With the new cylindrical cufflinks set with garnets and using commercial findings (the findings are of a scale that is at least half the pieces!) or the necklace of white gold with blue topaz on a twisted neckwire, one senses that a broader audience will be attracted to this work because it is so. . . nice. But is nice what Flynn aspires to? This new production work will gain Flynn a new audience but, this writer fears that he will lose his more demanding fans.
October 14-November 15, 1988
Dawson Gallery, Rochester, NY
by William Baran-Mickle
In this exhibition, Leonard Urso’s first solo show, the gallery overflowed a bit uncomfortably with more than 50 works of jewelry and sculpture.
Nearly all of the works were handwrought of a single sheet of copper or silver, with a shell-like positive image revealing the figure. Three beautiful figures, three- to four-feet tall, lifting well above the viewer on unimposing aluminum, slate and steel bases, stood in the entry hall. These figures, titled Mystery, Young Woman and Woman, were all well-sculpted images, demure, calm and angelic.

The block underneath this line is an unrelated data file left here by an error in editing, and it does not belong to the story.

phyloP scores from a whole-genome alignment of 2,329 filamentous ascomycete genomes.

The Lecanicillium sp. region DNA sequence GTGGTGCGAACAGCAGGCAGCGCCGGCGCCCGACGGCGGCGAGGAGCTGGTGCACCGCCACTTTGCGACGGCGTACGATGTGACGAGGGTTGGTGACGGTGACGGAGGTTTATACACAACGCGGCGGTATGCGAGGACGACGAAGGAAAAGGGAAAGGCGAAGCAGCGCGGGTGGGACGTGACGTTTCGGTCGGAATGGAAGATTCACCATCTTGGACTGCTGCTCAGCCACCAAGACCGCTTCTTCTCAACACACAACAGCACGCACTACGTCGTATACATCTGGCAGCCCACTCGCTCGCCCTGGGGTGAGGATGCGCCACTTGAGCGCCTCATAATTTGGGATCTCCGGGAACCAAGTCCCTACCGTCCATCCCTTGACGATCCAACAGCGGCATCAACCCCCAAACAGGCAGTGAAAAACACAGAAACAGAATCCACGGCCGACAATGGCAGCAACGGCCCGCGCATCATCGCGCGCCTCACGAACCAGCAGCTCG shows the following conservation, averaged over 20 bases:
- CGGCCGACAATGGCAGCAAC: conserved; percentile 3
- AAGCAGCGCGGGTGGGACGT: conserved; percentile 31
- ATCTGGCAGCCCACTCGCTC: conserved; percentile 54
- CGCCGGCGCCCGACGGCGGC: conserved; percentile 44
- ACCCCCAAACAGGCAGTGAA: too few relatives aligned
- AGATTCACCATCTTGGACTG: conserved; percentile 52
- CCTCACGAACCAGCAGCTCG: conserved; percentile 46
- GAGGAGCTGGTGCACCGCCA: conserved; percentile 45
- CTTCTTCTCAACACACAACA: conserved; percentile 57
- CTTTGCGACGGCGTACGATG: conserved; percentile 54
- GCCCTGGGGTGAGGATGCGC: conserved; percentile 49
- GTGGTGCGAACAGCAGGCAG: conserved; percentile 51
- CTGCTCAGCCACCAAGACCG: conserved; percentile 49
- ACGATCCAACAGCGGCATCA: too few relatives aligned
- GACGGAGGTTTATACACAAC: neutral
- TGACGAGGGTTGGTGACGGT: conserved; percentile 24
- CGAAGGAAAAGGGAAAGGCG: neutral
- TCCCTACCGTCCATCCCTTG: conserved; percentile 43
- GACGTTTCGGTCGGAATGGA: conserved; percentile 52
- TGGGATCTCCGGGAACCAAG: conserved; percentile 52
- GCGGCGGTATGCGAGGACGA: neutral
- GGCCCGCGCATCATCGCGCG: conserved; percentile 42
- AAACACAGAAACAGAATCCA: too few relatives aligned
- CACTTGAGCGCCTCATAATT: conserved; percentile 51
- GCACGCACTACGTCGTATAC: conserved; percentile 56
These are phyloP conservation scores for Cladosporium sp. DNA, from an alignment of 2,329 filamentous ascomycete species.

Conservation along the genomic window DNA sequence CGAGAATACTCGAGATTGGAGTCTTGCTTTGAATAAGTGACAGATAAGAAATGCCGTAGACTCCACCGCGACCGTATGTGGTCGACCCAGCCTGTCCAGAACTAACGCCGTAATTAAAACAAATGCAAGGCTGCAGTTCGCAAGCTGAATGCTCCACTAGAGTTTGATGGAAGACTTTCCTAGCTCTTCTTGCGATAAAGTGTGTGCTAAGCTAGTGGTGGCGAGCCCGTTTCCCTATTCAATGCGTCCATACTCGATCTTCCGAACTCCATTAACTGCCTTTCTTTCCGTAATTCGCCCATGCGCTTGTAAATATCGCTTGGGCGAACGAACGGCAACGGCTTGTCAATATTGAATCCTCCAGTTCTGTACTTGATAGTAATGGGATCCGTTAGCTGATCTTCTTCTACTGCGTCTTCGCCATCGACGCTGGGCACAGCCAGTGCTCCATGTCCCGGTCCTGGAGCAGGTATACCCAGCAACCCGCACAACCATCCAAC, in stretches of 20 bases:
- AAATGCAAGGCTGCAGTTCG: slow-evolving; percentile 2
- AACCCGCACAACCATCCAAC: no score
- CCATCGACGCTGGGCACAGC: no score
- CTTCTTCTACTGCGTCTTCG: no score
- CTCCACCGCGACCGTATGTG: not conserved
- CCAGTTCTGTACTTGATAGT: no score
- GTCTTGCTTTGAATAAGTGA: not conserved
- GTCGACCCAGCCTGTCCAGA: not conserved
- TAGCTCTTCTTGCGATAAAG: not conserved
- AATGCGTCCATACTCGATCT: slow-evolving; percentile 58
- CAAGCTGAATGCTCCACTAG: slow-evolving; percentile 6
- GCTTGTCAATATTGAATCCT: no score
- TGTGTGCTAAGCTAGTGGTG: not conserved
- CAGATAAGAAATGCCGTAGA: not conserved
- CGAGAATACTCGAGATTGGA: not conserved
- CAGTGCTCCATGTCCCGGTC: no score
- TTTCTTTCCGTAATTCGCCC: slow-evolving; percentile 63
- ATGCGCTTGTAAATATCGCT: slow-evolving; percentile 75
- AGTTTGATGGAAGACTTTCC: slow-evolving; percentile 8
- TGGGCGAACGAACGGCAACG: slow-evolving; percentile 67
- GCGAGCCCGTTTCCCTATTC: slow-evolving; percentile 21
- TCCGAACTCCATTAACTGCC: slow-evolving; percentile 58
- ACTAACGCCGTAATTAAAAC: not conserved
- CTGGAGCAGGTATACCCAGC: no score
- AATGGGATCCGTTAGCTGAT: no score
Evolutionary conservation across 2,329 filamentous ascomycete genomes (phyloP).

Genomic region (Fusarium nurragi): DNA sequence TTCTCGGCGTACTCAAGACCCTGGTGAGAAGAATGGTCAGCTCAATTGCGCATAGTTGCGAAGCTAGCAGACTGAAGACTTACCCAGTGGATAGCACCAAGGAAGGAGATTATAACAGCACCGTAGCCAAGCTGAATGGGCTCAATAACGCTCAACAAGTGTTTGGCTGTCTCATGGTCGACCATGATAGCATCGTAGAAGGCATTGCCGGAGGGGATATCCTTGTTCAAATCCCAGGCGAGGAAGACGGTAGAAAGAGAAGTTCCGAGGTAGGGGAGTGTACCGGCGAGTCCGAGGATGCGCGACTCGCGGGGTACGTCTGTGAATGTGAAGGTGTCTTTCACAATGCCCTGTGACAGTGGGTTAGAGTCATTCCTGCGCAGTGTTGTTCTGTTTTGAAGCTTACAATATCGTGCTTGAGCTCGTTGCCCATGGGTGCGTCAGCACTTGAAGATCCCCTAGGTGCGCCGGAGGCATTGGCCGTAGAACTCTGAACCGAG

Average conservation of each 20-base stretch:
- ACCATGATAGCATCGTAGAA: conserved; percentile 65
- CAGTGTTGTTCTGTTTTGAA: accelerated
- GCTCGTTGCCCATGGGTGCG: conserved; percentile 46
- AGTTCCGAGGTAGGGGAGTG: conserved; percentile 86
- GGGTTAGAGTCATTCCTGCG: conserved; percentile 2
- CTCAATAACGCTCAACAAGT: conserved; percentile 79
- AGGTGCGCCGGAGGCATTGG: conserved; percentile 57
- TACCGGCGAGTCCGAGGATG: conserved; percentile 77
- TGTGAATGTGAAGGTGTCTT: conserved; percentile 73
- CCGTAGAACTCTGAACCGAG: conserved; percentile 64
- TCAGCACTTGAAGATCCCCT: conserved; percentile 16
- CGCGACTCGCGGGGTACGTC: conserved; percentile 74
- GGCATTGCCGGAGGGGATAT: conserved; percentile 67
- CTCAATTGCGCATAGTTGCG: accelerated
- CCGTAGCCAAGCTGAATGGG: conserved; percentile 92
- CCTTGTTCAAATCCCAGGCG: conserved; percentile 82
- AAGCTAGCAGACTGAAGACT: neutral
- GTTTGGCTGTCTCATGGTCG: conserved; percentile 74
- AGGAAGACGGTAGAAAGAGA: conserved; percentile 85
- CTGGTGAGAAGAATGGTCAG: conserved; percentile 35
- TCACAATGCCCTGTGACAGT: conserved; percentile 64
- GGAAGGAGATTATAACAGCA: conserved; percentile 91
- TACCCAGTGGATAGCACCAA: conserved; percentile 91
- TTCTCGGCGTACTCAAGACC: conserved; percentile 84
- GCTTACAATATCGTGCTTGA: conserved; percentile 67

In their motionless, quiet stance, one thigh slightly overlaps the other, the arms disappear to a dark formless background and their faces lift up, cocked to the side, each jawbone strongly delineating the head. These heads then dissolve into an abstract, ethereal or stonelike ground. The length of the outer edge of each woman-form is undulated with glimpses of the metal’s thick (¼ inch) upset edge.
There were also figures mounted on walls and lying on the floor. Quiet or Silent Woman, Servant and so forth (there was one Quiet Man), was a series even more stylized than the freestanding figures. In the extreme, they recall funerary markers. Most were blackened with the edges barely reaching their intended forms. Some of these were reduced to abstraction with slight indications of gender. These were less “beautiful” and erotic, though deeply estranging.
Even more extreme than the larger sculptures were the minimalist forms done in 14k and 18k gold, stone and ivory, some sterling silver. Most were earrings and pins, all evenly and lightly textured by machine. Like the Quiet Women that adorn the walls surrounding the jewelry cases, the pins and earrings were elongated, slender forms with only slight indications of a figure. They were simple and appeared delicate; yet, they were without the foreboding atmosphere of the larger works.